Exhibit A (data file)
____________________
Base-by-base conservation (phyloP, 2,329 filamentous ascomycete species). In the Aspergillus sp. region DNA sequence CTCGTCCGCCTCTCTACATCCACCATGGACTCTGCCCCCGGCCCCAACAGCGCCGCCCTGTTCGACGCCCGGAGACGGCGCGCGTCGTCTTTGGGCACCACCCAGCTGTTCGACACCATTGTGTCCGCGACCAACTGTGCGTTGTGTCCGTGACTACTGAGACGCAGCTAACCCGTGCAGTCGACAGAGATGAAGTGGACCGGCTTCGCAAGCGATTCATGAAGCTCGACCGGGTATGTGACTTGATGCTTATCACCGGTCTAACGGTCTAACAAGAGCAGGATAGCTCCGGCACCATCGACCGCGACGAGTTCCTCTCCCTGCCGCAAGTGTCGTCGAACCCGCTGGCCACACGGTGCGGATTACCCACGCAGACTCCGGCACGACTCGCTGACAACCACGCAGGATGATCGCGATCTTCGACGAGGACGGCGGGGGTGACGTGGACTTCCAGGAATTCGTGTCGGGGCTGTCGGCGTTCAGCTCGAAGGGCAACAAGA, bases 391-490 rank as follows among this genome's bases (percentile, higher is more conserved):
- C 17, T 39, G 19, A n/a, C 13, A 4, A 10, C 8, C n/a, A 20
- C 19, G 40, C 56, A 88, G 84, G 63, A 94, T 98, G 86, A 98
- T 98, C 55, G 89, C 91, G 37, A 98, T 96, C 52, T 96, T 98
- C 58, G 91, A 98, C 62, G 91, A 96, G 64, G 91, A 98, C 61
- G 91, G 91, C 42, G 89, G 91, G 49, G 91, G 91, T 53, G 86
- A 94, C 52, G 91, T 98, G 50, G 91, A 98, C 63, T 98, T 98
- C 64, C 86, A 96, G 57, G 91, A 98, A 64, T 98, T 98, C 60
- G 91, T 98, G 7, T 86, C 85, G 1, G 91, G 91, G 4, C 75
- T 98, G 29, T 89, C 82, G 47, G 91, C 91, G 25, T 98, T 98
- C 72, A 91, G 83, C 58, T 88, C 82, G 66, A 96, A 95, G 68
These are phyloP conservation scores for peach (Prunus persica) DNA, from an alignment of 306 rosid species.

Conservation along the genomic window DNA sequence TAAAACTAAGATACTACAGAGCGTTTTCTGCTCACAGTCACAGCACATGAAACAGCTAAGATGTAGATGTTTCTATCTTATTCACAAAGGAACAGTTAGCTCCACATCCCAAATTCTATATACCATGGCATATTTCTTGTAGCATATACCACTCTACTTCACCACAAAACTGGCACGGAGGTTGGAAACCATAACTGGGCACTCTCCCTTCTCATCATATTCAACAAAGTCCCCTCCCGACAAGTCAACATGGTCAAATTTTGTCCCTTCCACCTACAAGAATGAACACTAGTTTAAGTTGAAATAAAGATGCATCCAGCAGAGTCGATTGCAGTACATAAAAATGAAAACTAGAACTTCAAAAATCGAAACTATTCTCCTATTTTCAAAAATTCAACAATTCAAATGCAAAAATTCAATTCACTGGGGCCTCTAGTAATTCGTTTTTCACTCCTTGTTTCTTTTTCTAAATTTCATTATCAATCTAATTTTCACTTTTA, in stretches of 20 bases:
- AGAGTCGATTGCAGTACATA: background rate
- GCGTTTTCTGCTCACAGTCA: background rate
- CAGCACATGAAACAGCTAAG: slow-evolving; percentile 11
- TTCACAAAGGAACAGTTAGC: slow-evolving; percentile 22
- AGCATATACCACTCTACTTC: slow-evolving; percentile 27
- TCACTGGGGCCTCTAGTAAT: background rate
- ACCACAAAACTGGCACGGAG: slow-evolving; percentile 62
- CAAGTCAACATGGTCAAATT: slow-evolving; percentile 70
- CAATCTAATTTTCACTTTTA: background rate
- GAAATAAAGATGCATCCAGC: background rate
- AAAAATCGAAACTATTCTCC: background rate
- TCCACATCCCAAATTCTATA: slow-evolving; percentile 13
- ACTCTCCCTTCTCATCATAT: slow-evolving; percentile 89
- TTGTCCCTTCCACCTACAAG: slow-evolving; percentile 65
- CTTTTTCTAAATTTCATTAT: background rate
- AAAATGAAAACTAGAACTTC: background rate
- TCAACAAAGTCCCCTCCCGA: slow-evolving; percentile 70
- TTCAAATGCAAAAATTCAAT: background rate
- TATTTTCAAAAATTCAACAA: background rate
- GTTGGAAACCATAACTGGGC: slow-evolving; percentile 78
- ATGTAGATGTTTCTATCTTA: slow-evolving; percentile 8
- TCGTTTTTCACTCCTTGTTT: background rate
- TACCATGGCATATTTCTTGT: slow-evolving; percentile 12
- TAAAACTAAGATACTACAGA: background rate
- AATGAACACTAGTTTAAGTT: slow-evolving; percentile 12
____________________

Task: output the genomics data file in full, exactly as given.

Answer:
Base-by-base conservation (phyloP, 2,329 filamentous ascomycete species). In the Aspergillus sp. region DNA sequence CTCGTCCGCCTCTCTACATCCACCATGGACTCTGCCCCCGGCCCCAACAGCGCCGCCCTGTTCGACGCCCGGAGACGGCGCGCGTCGTCTTTGGGCACCACCCAGCTGTTCGACACCATTGTGTCCGCGACCAACTGTGCGTTGTGTCCGTGACTACTGAGACGCAGCTAACCCGTGCAGTCGACAGAGATGAAGTGGACCGGCTTCGCAAGCGATTCATGAAGCTCGACCGGGTATGTGACTTGATGCTTATCACCGGTCTAACGGTCTAACAAGAGCAGGATAGCTCCGGCACCATCGACCGCGACGAGTTCCTCTCCCTGCCGCAAGTGTCGTCGAACCCGCTGGCCACACGGTGCGGATTACCCACGCAGACTCCGGCACGACTCGCTGACAACCACGCAGGATGATCGCGATCTTCGACGAGGACGGCGGGGGTGACGTGGACTTCCAGGAATTCGTGTCGGGGCTGTCGGCGTTCAGCTCGAAGGGCAACAAGA, bases 391-490 rank as follows among this genome's bases (percentile, higher is more conserved):
- C 17, T 39, G 19, A n/a, C 13, A 4, A 10, C 8, C n/a, A 20
- C 19, G 40, C 56, A 88, G 84, G 63, A 94, T 98, G 86, A 98
- T 98, C 55, G 89, C 91, G 37, A 98, T 96, C 52, T 96, T 98
- C 58, G 91, A 98, C 62, G 91, A 96, G 64, G 91, A 98, C 61
- G 91, G 91, C 42, G 89, G 91, G 49, G 91, G 91, T 53, G 86
- A 94, C 52, G 91, T 98, G 50, G 91, A 98, C 63, T 98, T 98
- C 64, C 86, A 96, G 57, G 91, A 98, A 64, T 98, T 98, C 60
- G 91, T 98, G 7, T 86, C 85, G 1, G 91, G 91, G 4, C 75
- T 98, G 29, T 89, C 82, G 47, G 91, C 91, G 25, T 98, T 98
- C 72, A 91, G 83, C 58, T 88, C 82, G 66, A 96, A 95, G 68
These are phyloP conservation scores for peach (Prunus persica) DNA, from an alignment of 306 rosid species.

Conservation along the genomic window DNA sequence TAAAACTAAGATACTACAGAGCGTTTTCTGCTCACAGTCACAGCACATGAAACAGCTAAGATGTAGATGTTTCTATCTTATTCACAAAGGAACAGTTAGCTCCACATCCCAAATTCTATATACCATGGCATATTTCTTGTAGCATATACCACTCTACTTCACCACAAAACTGGCACGGAGGTTGGAAACCATAACTGGGCACTCTCCCTTCTCATCATATTCAACAAAGTCCCCTCCCGACAAGTCAACATGGTCAAATTTTGTCCCTTCCACCTACAAGAATGAACACTAGTTTAAGTTGAAATAAAGATGCATCCAGCAGAGTCGATTGCAGTACATAAAAATGAAAACTAGAACTTCAAAAATCGAAACTATTCTCCTATTTTCAAAAATTCAACAATTCAAATGCAAAAATTCAATTCACTGGGGCCTCTAGTAATTCGTTTTTCACTCCTTGTTTCTTTTTCTAAATTTCATTATCAATCTAATTTTCACTTTTA, in stretches of 20 bases:
- AGAGTCGATTGCAGTACATA: background rate
- GCGTTTTCTGCTCACAGTCA: background rate
- CAGCACATGAAACAGCTAAG: slow-evolving; percentile 11
- TTCACAAAGGAACAGTTAGC: slow-evolving; percentile 22
- AGCATATACCACTCTACTTC: slow-evolving; percentile 27
- TCACTGGGGCCTCTAGTAAT: background rate
- ACCACAAAACTGGCACGGAG: slow-evolving; percentile 62
- CAAGTCAACATGGTCAAATT: slow-evolving; percentile 70
- CAATCTAATTTTCACTTTTA: background rate
- GAAATAAAGATGCATCCAGC: background rate
- AAAAATCGAAACTATTCTCC: background rate
- TCCACATCCCAAATTCTATA: slow-evolving; percentile 13
- ACTCTCCCTTCTCATCATAT: slow-evolving; percentile 89
- TTGTCCCTTCCACCTACAAG: slow-evolving; percentile 65
- CTTTTTCTAAATTTCATTAT: background rate
- AAAATGAAAACTAGAACTTC: background rate
- TCAACAAAGTCCCCTCCCGA: slow-evolving; percentile 70
- TTCAAATGCAAAAATTCAAT: background rate
- TATTTTCAAAAATTCAACAA: background rate
- GTTGGAAACCATAACTGGGC: slow-evolving; percentile 78
- ATGTAGATGTTTCTATCTTA: slow-evolving; percentile 8
- TCGTTTTTCACTCCTTGTTT: background rate
- TACCATGGCATATTTCTTGT: slow-evolving; percentile 12
- TAAAACTAAGATACTACAGA: background rate
- AATGAACACTAGTTTAAGTT: slow-evolving; percentile 12